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NSW Property Law - Should the Police Charge Handyman for Trespass?

Discussion in 'Property Law Forum' started by Lily Zhao, 30 April 2016.

  1. Lily Zhao

    Lily Zhao Member

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    I have a question regarding a handyman who jumped over the fence gate to the backyard of my property and took away his tools. He did part of his job and asked me to pay nearly the whole fee about 10 days ago. I didn't think too much at that time and just gave him the money.

    In the last 10 days, he never answered my phone calls and kept making excuses not to come. Then my neighbour told me that it would cost him at least $600 to dump the rubbish and some labor cost to load the rubbish bin. But as I only owe him about $200, it is obvious that he didn't want to go on with the job.

    At that time, he left some tools inside the backyard of my property. I sent him several messages, clearly mentioned that he was not allowed to come to my property without my permission. This afternoon, my neighbour told me that his tools were taken by someone.

    I called him as my instinct told me that it would be him. He messaged me back to say I was accusing him and blackmailed that his tools would be worthy of $1000. I thought it might be someone else and reported this matter to the police. But later on, I checked the security cameras and found out he was actually the person who jumped over a locked fence and moved away all his tools. During this process, he also damaged the fence gate and bricks on the walls of my new property.

    I sent a message to him that I had a video to prove he sneaked to my property without permission. He insisted that he did nothing wrong to go to get his stuff even without my permission. I think it is definitely against the law as I clearly mentioned he was not allowed on my property. But the disappointing thing was that the police was also taking his point.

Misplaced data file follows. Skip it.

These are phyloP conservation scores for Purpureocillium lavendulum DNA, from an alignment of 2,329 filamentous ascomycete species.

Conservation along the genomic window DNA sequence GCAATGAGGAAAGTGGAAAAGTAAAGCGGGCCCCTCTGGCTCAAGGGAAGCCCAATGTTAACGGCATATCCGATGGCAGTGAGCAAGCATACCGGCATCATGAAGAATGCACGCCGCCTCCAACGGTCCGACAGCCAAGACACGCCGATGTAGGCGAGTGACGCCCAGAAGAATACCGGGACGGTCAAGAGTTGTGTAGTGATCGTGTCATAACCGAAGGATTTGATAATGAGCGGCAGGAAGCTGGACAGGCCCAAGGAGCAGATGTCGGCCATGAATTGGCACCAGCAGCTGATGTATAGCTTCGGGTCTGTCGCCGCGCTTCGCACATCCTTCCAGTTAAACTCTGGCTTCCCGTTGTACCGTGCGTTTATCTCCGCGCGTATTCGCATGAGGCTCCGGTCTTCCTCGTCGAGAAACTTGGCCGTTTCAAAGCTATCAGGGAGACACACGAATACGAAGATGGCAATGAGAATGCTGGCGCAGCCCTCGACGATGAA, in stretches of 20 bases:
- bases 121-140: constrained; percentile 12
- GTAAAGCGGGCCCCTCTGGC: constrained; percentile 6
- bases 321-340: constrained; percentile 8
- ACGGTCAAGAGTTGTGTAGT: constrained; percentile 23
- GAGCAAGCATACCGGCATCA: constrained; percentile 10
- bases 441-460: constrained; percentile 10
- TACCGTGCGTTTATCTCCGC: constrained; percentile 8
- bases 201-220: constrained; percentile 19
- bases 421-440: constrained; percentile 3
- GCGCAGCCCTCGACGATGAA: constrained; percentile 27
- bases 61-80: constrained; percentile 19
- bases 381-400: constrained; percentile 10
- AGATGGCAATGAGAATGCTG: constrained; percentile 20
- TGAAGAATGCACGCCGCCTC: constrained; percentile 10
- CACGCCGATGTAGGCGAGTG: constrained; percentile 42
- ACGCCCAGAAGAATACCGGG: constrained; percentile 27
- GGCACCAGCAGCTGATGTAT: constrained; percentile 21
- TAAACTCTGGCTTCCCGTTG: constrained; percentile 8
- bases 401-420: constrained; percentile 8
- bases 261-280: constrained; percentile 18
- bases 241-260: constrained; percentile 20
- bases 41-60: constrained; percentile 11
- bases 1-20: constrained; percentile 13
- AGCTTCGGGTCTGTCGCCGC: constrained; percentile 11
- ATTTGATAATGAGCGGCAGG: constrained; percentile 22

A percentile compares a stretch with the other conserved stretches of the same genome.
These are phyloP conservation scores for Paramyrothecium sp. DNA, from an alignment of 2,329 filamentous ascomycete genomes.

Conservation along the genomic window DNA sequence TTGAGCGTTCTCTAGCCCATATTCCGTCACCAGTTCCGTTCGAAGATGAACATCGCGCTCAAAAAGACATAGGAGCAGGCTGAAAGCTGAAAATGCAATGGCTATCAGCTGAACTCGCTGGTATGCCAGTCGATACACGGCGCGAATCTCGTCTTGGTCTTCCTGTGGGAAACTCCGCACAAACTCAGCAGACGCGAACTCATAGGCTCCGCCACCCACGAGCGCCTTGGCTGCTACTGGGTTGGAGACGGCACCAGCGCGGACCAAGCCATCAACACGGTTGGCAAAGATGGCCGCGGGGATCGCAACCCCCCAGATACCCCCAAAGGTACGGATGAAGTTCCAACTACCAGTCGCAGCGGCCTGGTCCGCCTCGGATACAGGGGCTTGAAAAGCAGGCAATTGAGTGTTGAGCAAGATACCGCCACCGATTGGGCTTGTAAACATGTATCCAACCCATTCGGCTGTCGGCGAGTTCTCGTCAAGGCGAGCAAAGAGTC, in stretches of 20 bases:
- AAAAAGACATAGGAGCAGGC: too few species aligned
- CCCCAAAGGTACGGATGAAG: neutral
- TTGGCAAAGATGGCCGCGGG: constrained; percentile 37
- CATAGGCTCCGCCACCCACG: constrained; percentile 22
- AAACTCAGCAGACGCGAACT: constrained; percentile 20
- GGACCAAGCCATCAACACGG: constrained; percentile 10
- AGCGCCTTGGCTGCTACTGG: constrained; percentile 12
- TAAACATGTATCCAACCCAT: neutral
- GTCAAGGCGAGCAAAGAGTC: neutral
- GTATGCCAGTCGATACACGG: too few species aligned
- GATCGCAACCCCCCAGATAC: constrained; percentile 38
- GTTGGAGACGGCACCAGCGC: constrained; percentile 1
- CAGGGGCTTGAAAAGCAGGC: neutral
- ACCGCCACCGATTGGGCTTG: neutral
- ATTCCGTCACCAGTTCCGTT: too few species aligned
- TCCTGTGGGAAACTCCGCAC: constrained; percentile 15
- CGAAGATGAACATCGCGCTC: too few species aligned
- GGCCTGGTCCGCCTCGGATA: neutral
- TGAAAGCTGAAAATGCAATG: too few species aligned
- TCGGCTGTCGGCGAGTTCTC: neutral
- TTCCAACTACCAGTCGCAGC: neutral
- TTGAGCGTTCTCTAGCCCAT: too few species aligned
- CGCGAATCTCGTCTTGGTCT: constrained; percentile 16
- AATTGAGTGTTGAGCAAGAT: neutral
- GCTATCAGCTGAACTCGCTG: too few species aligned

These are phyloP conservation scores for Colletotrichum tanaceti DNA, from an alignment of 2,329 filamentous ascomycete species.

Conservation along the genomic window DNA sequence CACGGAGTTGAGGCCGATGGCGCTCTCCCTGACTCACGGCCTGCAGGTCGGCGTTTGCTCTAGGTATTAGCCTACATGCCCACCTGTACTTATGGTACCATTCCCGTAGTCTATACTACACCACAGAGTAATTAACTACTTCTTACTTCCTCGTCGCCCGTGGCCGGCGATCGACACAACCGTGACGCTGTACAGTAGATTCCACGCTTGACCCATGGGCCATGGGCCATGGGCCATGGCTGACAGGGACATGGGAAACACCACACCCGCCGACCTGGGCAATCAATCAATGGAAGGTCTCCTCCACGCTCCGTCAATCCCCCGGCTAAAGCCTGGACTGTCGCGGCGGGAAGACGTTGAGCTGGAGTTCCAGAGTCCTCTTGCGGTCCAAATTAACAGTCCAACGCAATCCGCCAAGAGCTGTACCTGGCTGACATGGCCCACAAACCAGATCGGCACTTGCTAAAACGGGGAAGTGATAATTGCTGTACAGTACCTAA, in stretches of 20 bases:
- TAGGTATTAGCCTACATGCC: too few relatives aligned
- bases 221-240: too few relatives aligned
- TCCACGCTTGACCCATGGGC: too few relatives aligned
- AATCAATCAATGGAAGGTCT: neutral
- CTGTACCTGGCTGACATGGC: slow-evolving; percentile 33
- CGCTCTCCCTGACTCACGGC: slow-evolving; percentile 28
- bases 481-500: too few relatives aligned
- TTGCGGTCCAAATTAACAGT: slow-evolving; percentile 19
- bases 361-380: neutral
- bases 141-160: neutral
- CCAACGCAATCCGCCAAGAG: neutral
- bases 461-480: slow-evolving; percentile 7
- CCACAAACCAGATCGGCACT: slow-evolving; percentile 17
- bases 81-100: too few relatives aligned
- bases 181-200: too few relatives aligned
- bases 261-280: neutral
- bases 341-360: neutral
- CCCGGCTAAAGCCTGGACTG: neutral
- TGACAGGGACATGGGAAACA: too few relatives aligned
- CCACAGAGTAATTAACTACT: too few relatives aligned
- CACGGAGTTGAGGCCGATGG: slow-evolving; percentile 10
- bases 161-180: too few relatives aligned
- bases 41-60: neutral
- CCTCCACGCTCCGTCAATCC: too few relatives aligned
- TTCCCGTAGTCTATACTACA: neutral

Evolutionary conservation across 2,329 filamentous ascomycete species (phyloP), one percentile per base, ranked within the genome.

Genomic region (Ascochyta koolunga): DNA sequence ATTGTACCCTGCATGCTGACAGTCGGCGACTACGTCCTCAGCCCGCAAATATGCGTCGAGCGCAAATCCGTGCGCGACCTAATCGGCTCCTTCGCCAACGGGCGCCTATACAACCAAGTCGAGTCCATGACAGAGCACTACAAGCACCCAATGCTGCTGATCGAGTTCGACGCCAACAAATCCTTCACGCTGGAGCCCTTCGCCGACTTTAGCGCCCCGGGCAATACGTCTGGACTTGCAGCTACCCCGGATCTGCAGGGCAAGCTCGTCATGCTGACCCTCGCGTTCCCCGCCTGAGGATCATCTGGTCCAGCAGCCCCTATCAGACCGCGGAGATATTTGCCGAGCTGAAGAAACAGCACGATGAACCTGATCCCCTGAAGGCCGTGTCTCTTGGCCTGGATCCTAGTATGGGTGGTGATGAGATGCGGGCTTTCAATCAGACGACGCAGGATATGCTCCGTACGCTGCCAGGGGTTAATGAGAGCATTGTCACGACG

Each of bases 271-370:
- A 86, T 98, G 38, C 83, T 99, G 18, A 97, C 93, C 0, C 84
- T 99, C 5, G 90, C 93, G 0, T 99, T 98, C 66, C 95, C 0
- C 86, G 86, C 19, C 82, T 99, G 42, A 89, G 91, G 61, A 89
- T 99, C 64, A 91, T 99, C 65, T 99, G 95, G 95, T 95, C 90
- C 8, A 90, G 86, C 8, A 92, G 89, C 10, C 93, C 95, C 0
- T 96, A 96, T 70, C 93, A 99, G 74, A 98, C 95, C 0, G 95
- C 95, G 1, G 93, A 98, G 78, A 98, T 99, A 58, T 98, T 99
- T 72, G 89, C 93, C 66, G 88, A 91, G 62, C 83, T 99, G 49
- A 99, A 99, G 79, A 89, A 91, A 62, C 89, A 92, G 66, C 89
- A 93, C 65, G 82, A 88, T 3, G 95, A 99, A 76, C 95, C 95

According to the police, because his tools were inside the property, he thus got a right to get into my property, even if I didn't allow him to do so, even if he jumped over a locked fence gate, even if he did some damage in my property and even if he denied he went there and tried to blackmail me for the loss of the tools at the beginning. So the police didn't even bother to take a statement from me and watch the videos.

    I really don't understand the police's decision. So if someone wants to get into my property's backyard, he can just throw a basketball into the yard first and then jump over. In case he is spotted, he could just say that he had the right to pick up his basketball in my backyard and can get away from damaging the fence or other stuff.

    I would like to know if the police have made the right decision under Property Law not to put charges on him in a trespass case like this. Also, what can I do to get compensation for the damage he made?
     
  2. Rod

    Rod Well-Known Member

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    If the police don't want to charge him with criminal trespass you can still take the tradie to court for civil trespass.

    Police are likely to view this as a civil matter rather than criminal hence their attitude. Not saying it is right, but I've heard of this happening time and time again.
     
    Lily Zhao likes this.

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